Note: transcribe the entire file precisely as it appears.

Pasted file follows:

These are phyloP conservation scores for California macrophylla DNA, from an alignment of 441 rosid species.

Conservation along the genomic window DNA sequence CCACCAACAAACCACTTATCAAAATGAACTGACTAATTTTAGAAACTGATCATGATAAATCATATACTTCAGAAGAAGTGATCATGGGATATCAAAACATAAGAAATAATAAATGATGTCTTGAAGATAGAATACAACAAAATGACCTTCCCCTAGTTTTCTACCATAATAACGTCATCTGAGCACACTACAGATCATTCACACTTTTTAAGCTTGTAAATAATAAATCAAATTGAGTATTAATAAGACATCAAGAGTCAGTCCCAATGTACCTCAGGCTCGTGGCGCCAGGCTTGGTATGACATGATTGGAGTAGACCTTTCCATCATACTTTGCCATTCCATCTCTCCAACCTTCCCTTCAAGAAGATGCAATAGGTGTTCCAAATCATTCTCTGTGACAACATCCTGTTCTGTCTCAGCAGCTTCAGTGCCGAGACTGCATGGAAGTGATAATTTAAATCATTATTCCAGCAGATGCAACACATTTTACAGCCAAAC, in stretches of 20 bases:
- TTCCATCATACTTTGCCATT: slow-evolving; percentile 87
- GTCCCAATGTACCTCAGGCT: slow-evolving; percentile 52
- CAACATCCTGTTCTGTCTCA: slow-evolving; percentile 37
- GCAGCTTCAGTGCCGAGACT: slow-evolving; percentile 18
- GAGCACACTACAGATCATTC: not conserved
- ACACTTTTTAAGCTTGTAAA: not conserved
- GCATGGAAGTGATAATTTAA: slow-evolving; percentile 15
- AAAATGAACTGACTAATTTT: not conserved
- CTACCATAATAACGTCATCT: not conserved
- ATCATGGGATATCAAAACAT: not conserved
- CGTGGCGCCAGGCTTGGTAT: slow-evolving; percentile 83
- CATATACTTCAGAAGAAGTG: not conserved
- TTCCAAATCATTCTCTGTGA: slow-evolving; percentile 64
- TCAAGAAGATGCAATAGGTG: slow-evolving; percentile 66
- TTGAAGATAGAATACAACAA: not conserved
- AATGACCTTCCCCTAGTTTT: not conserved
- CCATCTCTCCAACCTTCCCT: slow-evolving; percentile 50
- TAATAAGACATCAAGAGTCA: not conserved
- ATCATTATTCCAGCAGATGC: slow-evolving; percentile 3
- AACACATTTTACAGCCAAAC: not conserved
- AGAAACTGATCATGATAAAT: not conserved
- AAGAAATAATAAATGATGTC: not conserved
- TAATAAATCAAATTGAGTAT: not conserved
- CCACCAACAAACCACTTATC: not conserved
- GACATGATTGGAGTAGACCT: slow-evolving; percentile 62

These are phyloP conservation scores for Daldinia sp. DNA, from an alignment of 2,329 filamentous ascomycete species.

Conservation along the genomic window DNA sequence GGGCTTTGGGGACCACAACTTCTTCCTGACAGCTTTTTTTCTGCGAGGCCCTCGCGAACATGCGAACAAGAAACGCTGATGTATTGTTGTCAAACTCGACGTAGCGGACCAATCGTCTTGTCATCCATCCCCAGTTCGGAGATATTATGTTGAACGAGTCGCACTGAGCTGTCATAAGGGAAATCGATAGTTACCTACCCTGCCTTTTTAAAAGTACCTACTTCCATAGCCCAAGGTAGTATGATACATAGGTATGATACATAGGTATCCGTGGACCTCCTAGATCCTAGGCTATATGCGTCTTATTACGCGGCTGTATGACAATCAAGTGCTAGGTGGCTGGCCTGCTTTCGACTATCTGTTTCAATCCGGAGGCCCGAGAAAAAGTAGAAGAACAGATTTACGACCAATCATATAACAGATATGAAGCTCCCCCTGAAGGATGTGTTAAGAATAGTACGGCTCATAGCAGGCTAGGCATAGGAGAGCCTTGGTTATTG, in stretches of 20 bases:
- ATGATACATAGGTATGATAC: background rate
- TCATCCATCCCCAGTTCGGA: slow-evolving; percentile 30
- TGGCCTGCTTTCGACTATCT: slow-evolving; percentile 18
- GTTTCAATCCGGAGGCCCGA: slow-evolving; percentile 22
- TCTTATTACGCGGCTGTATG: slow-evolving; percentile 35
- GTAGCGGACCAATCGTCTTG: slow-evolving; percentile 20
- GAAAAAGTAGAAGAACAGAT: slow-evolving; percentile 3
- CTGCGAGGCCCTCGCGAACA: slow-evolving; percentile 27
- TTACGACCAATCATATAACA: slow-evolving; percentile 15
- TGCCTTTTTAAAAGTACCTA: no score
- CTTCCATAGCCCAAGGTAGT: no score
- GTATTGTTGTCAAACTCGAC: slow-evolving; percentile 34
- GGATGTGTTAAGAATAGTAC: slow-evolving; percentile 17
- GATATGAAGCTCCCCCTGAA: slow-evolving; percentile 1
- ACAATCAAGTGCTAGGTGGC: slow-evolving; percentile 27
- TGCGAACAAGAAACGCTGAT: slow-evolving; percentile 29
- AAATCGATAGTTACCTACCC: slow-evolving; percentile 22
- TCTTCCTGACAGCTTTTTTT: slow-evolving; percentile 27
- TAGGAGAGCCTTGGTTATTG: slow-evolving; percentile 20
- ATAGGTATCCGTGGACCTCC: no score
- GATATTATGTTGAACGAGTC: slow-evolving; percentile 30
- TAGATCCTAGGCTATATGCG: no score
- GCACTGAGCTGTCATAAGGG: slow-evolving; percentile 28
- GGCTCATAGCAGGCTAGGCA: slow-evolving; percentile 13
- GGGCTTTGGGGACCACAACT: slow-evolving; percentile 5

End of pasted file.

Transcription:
These are phyloP conservation scores for California macrophylla DNA, from an alignment of 441 rosid species.

Conservation along the genomic window DNA sequence CCACCAACAAACCACTTATCAAAATGAACTGACTAATTTTAGAAACTGATCATGATAAATCATATACTTCAGAAGAAGTGATCATGGGATATCAAAACATAAGAAATAATAAATGATGTCTTGAAGATAGAATACAACAAAATGACCTTCCCCTAGTTTTCTACCATAATAACGTCATCTGAGCACACTACAGATCATTCACACTTTTTAAGCTTGTAAATAATAAATCAAATTGAGTATTAATAAGACATCAAGAGTCAGTCCCAATGTACCTCAGGCTCGTGGCGCCAGGCTTGGTATGACATGATTGGAGTAGACCTTTCCATCATACTTTGCCATTCCATCTCTCCAACCTTCCCTTCAAGAAGATGCAATAGGTGTTCCAAATCATTCTCTGTGACAACATCCTGTTCTGTCTCAGCAGCTTCAGTGCCGAGACTGCATGGAAGTGATAATTTAAATCATTATTCCAGCAGATGCAACACATTTTACAGCCAAAC, in stretches of 20 bases:
- TTCCATCATACTTTGCCATT: slow-evolving; percentile 87
- GTCCCAATGTACCTCAGGCT: slow-evolving; percentile 52
- CAACATCCTGTTCTGTCTCA: slow-evolving; percentile 37
- GCAGCTTCAGTGCCGAGACT: slow-evolving; percentile 18
- GAGCACACTACAGATCATTC: not conserved
- ACACTTTTTAAGCTTGTAAA: not conserved
- GCATGGAAGTGATAATTTAA: slow-evolving; percentile 15
- AAAATGAACTGACTAATTTT: not conserved
- CTACCATAATAACGTCATCT: not conserved
- ATCATGGGATATCAAAACAT: not conserved
- CGTGGCGCCAGGCTTGGTAT: slow-evolving; percentile 83
- CATATACTTCAGAAGAAGTG: not conserved
- TTCCAAATCATTCTCTGTGA: slow-evolving; percentile 64
- TCAAGAAGATGCAATAGGTG: slow-evolving; percentile 66
- TTGAAGATAGAATACAACAA: not conserved
- AATGACCTTCCCCTAGTTTT: not conserved
- CCATCTCTCCAACCTTCCCT: slow-evolving; percentile 50
- TAATAAGACATCAAGAGTCA: not conserved
- ATCATTATTCCAGCAGATGC: slow-evolving; percentile 3
- AACACATTTTACAGCCAAAC: not conserved
- AGAAACTGATCATGATAAAT: not conserved
- AAGAAATAATAAATGATGTC: not conserved
- TAATAAATCAAATTGAGTAT: not conserved
- CCACCAACAAACCACTTATC: not conserved
- GACATGATTGGAGTAGACCT: slow-evolving; percentile 62

These are phyloP conservation scores for Daldinia sp. DNA, from an alignment of 2,329 filamentous ascomycete species.

Conservation along the genomic window DNA sequence GGGCTTTGGGGACCACAACTTCTTCCTGACAGCTTTTTTTCTGCGAGGCCCTCGCGAACATGCGAACAAGAAACGCTGATGTATTGTTGTCAAACTCGACGTAGCGGACCAATCGTCTTGTCATCCATCCCCAGTTCGGAGATATTATGTTGAACGAGTCGCACTGAGCTGTCATAAGGGAAATCGATAGTTACCTACCCTGCCTTTTTAAAAGTACCTACTTCCATAGCCCAAGGTAGTATGATACATAGGTATGATACATAGGTATCCGTGGACCTCCTAGATCCTAGGCTATATGCGTCTTATTACGCGGCTGTATGACAATCAAGTGCTAGGTGGCTGGCCTGCTTTCGACTATCTGTTTCAATCCGGAGGCCCGAGAAAAAGTAGAAGAACAGATTTACGACCAATCATATAACAGATATGAAGCTCCCCCTGAAGGATGTGTTAAGAATAGTACGGCTCATAGCAGGCTAGGCATAGGAGAGCCTTGGTTATTG, in stretches of 20 bases:
- ATGATACATAGGTATGATAC: background rate
- TCATCCATCCCCAGTTCGGA: slow-evolving; percentile 30
- TGGCCTGCTTTCGACTATCT: slow-evolving; percentile 18
- GTTTCAATCCGGAGGCCCGA: slow-evolving; percentile 22
- TCTTATTACGCGGCTGTATG: slow-evolving; percentile 35
- GTAGCGGACCAATCGTCTTG: slow-evolving; percentile 20
- GAAAAAGTAGAAGAACAGAT: slow-evolving; percentile 3
- CTGCGAGGCCCTCGCGAACA: slow-evolving; percentile 27
- TTACGACCAATCATATAACA: slow-evolving; percentile 15
- TGCCTTTTTAAAAGTACCTA: no score
- CTTCCATAGCCCAAGGTAGT: no score
- GTATTGTTGTCAAACTCGAC: slow-evolving; percentile 34
- GGATGTGTTAAGAATAGTAC: slow-evolving; percentile 17
- GATATGAAGCTCCCCCTGAA: slow-evolving; percentile 1
- ACAATCAAGTGCTAGGTGGC: slow-evolving; percentile 27
- TGCGAACAAGAAACGCTGAT: slow-evolving; percentile 29
- AAATCGATAGTTACCTACCC: slow-evolving; percentile 22
- TCTTCCTGACAGCTTTTTTT: slow-evolving; percentile 27
- TAGGAGAGCCTTGGTTATTG: slow-evolving; percentile 20
- ATAGGTATCCGTGGACCTCC: no score
- GATATTATGTTGAACGAGTC: slow-evolving; percentile 30
- TAGATCCTAGGCTATATGCG: no score
- GCACTGAGCTGTCATAAGGG: slow-evolving; percentile 28
- GGCTCATAGCAGGCTAGGCA: slow-evolving; percentile 13
- GGGCTTTGGGGACCACAACT: slow-evolving; percentile 5